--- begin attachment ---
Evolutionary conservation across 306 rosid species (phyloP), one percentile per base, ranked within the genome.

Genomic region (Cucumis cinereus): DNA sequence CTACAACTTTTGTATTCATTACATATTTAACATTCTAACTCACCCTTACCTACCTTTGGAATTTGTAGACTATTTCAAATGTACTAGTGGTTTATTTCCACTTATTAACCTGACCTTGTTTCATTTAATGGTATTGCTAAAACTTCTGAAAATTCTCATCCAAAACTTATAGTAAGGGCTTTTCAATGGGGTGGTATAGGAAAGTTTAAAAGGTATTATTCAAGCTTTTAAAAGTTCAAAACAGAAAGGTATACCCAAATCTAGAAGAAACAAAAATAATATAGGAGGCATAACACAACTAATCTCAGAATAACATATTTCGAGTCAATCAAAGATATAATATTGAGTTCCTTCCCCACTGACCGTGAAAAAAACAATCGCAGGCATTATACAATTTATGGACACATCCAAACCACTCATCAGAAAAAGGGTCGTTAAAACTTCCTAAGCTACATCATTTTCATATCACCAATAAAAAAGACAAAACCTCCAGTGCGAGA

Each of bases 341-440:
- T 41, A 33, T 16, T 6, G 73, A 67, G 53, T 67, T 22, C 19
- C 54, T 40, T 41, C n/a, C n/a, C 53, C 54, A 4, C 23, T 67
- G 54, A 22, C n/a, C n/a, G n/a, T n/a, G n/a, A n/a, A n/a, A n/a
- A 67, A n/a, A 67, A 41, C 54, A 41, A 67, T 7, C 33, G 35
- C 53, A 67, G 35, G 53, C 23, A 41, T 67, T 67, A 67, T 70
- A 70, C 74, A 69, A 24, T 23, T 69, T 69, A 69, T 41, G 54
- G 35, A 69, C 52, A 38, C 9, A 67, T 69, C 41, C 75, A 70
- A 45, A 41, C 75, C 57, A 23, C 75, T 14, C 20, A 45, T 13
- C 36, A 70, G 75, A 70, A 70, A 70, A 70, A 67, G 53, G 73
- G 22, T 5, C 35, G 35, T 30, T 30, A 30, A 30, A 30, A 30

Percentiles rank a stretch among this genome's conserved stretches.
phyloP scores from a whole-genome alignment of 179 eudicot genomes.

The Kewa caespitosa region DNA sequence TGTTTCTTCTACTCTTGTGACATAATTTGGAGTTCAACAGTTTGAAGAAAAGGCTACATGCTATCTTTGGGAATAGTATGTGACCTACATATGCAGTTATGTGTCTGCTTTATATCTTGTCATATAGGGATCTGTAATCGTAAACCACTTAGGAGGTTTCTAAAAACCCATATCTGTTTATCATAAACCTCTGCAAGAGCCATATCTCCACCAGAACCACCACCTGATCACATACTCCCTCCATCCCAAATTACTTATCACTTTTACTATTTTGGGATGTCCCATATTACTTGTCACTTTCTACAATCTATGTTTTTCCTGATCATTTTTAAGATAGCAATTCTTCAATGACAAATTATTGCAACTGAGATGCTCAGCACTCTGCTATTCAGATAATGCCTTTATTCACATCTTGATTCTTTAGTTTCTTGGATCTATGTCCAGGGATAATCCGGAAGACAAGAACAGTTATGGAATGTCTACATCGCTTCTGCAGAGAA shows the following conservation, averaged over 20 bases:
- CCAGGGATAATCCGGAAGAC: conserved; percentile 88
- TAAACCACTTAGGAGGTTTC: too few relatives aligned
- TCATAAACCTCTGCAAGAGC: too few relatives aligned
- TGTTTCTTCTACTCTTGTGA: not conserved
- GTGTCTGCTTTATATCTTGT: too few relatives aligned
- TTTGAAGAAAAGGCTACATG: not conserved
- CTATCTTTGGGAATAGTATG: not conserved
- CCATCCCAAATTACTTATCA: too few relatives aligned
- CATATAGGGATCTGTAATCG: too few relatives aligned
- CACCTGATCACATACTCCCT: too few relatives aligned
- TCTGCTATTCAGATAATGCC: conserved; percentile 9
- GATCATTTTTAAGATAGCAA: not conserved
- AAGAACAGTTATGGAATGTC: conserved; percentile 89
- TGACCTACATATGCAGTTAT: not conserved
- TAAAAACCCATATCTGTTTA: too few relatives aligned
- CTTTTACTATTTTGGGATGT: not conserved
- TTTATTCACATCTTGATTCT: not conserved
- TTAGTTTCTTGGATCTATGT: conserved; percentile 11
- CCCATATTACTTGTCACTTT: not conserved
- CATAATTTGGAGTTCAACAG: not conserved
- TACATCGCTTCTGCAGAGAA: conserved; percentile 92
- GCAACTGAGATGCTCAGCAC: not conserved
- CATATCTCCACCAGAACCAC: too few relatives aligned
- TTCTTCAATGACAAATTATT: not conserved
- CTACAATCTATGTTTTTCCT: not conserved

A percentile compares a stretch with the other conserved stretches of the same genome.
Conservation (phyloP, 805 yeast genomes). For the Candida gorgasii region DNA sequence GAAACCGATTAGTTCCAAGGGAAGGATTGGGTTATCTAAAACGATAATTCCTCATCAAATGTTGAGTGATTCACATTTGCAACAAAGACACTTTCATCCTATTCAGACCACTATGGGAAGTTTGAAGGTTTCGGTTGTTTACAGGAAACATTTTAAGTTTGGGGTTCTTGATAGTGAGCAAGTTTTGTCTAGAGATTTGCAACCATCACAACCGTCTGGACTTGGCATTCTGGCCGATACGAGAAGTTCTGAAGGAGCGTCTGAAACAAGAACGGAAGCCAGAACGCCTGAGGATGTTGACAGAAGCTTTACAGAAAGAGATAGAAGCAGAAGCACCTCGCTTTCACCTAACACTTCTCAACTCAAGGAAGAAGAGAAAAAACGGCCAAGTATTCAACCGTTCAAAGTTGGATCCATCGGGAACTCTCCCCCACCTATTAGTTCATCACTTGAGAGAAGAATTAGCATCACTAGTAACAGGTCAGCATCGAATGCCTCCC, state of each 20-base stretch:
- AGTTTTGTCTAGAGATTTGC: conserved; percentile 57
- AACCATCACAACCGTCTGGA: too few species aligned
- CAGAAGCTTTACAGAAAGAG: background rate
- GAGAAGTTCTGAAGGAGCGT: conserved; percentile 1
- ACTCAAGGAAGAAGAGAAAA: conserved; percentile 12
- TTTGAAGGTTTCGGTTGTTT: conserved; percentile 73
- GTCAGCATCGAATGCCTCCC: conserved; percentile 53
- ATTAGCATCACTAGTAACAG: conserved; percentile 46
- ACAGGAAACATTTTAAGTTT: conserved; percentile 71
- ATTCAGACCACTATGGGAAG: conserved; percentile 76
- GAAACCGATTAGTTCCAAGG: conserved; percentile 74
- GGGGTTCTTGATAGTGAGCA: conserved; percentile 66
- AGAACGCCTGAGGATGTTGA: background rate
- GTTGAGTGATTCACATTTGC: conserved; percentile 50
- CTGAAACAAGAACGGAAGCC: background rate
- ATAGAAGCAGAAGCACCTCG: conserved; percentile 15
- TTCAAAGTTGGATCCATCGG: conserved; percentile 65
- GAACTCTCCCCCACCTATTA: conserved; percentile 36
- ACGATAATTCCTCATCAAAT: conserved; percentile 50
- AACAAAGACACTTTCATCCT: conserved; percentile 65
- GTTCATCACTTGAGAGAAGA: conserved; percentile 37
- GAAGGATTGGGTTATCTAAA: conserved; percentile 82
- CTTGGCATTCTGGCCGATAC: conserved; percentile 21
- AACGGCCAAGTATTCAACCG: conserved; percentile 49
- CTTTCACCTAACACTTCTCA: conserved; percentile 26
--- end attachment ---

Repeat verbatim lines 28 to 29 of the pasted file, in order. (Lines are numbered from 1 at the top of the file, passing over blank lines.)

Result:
- GATCATTTTTAAGATAGCAA: not conserved
- AAGAACAGTTATGGAATGTC: conserved; percentile 89